August 8: It was fine weather, a Saturday and close to the beginning of the Obon Festival when family travel long distances to their home towns. My destination is Mount Rokkō in Kobe, a distance of over 600 kilometers. I never hitchhiked to the Kansai area in a single day from Oita, but because of the 3 positive factors in my favor, I decided to go for the gold and try it. It turned out to be as good as it gets in the life of a professional hitchhiker! It only took 4 cars with the third driver taking me to Hiroshima to meet a friend and change cars. They took me 95% of the way of the distance of this day’s journey to my exact destination — the very same destination they themselves were going to!
The first driver was a mother with her 15 year old son, Izumi and Asuka who took me to Beppuwan Service area. They were going to Oita Airport to pick up a relative. Izumi was very pleasant and spoke some English. She encouraged her son to speak to me in English as well.
The second driver was a third generation ethnic South Korean man who took me to Nakatsu City on route 10. I asked him all sorts of questions about Japanese prejudice toward his ethnicity. Though both his parents were born in Japanese, they faced segregation when they grew up. The third generation was treated better, and the man said he even married an ethic Japanese woman!
The man told me that in 1958 North Korea was portrayed in Japan as heaven on earth. Many ethnic North Koreans who resided in Japan decided to move to North Korea in the hopes of having a better life. Two thirds of them died within only the first 3 years, many from starvation!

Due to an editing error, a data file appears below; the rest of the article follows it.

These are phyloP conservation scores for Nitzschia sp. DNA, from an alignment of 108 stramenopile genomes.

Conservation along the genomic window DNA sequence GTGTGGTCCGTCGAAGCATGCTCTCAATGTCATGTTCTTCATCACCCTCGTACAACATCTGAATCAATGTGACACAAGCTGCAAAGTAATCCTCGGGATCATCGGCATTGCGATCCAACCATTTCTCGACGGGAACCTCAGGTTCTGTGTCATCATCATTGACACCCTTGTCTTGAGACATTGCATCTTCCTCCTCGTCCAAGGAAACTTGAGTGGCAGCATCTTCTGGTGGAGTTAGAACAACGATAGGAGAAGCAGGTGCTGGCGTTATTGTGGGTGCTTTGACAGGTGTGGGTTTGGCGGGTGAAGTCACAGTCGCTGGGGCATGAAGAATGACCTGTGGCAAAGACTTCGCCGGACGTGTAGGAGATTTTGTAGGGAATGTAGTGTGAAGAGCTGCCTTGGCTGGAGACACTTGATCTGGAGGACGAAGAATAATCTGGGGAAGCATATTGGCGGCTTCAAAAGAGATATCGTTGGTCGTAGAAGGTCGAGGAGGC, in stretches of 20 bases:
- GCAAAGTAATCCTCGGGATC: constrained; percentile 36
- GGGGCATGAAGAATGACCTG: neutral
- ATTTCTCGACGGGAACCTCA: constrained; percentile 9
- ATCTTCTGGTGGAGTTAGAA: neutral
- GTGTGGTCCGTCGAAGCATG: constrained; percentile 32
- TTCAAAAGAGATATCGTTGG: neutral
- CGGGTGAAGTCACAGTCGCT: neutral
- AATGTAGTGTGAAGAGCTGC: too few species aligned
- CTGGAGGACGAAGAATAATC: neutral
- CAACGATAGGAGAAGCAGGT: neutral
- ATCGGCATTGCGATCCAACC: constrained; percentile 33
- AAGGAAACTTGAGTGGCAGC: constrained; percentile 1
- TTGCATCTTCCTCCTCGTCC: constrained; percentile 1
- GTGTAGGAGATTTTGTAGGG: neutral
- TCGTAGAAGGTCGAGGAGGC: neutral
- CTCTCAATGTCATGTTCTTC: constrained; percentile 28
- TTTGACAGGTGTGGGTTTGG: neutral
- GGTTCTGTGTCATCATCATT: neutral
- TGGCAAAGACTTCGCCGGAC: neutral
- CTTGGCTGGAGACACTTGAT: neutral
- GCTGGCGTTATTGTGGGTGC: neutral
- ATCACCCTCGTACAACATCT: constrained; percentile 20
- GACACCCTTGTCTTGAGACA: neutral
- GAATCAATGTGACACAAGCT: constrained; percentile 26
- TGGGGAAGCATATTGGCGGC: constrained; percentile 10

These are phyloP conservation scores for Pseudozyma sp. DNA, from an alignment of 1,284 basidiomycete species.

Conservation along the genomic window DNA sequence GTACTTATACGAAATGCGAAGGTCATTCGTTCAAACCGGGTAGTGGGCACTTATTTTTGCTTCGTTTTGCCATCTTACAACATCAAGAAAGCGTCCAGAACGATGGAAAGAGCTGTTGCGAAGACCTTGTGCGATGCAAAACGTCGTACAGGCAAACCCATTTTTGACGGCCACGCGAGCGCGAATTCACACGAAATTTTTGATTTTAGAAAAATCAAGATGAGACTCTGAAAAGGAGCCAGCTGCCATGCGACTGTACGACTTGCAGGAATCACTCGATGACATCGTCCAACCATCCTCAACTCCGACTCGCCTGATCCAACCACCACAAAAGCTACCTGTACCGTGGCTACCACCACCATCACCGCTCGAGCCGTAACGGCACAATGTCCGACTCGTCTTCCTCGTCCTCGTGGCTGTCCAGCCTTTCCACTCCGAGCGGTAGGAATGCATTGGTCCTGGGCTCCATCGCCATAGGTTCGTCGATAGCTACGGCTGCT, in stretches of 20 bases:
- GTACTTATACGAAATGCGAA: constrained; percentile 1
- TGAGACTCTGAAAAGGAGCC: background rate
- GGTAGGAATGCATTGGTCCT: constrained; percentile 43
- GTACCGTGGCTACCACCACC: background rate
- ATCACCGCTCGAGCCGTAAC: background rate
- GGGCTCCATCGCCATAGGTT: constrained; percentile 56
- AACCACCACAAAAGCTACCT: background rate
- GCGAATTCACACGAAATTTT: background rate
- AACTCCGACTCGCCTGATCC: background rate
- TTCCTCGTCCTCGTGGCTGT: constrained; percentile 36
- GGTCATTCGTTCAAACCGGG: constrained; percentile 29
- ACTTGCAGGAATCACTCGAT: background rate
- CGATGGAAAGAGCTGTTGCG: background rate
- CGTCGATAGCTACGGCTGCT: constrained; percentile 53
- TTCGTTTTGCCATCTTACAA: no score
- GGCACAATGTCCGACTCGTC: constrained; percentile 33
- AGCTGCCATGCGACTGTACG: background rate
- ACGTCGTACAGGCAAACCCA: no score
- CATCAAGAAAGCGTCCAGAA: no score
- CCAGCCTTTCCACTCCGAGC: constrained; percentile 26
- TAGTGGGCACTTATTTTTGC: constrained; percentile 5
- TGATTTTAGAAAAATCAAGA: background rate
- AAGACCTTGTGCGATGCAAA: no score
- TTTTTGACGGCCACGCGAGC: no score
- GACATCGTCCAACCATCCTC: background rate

After waiting only a few minutes at an intersection in Nakatsu on route 10, a retired high school principle, Mr. Okawa picked me up. At first I told him I was going to Kitakyushu, but when he told me he was going to Kobe, I rejoiced and asked if I could ride with him to Kobe. As it turned out, his ultimate destination was Mount Rokkō!
Mr. Okawa was on his way to the reunion of his college graduating class in Kobe. He said he would get off the expressway at Miyajima in Hiroshima Prefecture, meet a friend, Mr. Mizushima, and then Mr. Mizushima would take us the rest of the way in his car.
Later Mr. Okawa learned that the reunion wasn’t to be held till the next day, on Sunday. He repeated over and over that it must have been God’s planning to cause him to make a mistake of the date, for had he not, he never would have met me or taken me to Mount Rokkō!
After getting off the expressway in Hiroshima, because we had an hour and a half wait before Mr. Mizushima would be ready to travel, Mr. Okawa took me on a guided tour of the island of Miyajima, a 10 minute ferry ride from the mainland. Miyajima is famous for its large Shinto shine and domesticated deer walking the streets among the public. The deer, unlike the deer at Nara park in Nara, do not beg food from the public and will let a person touch and pet them.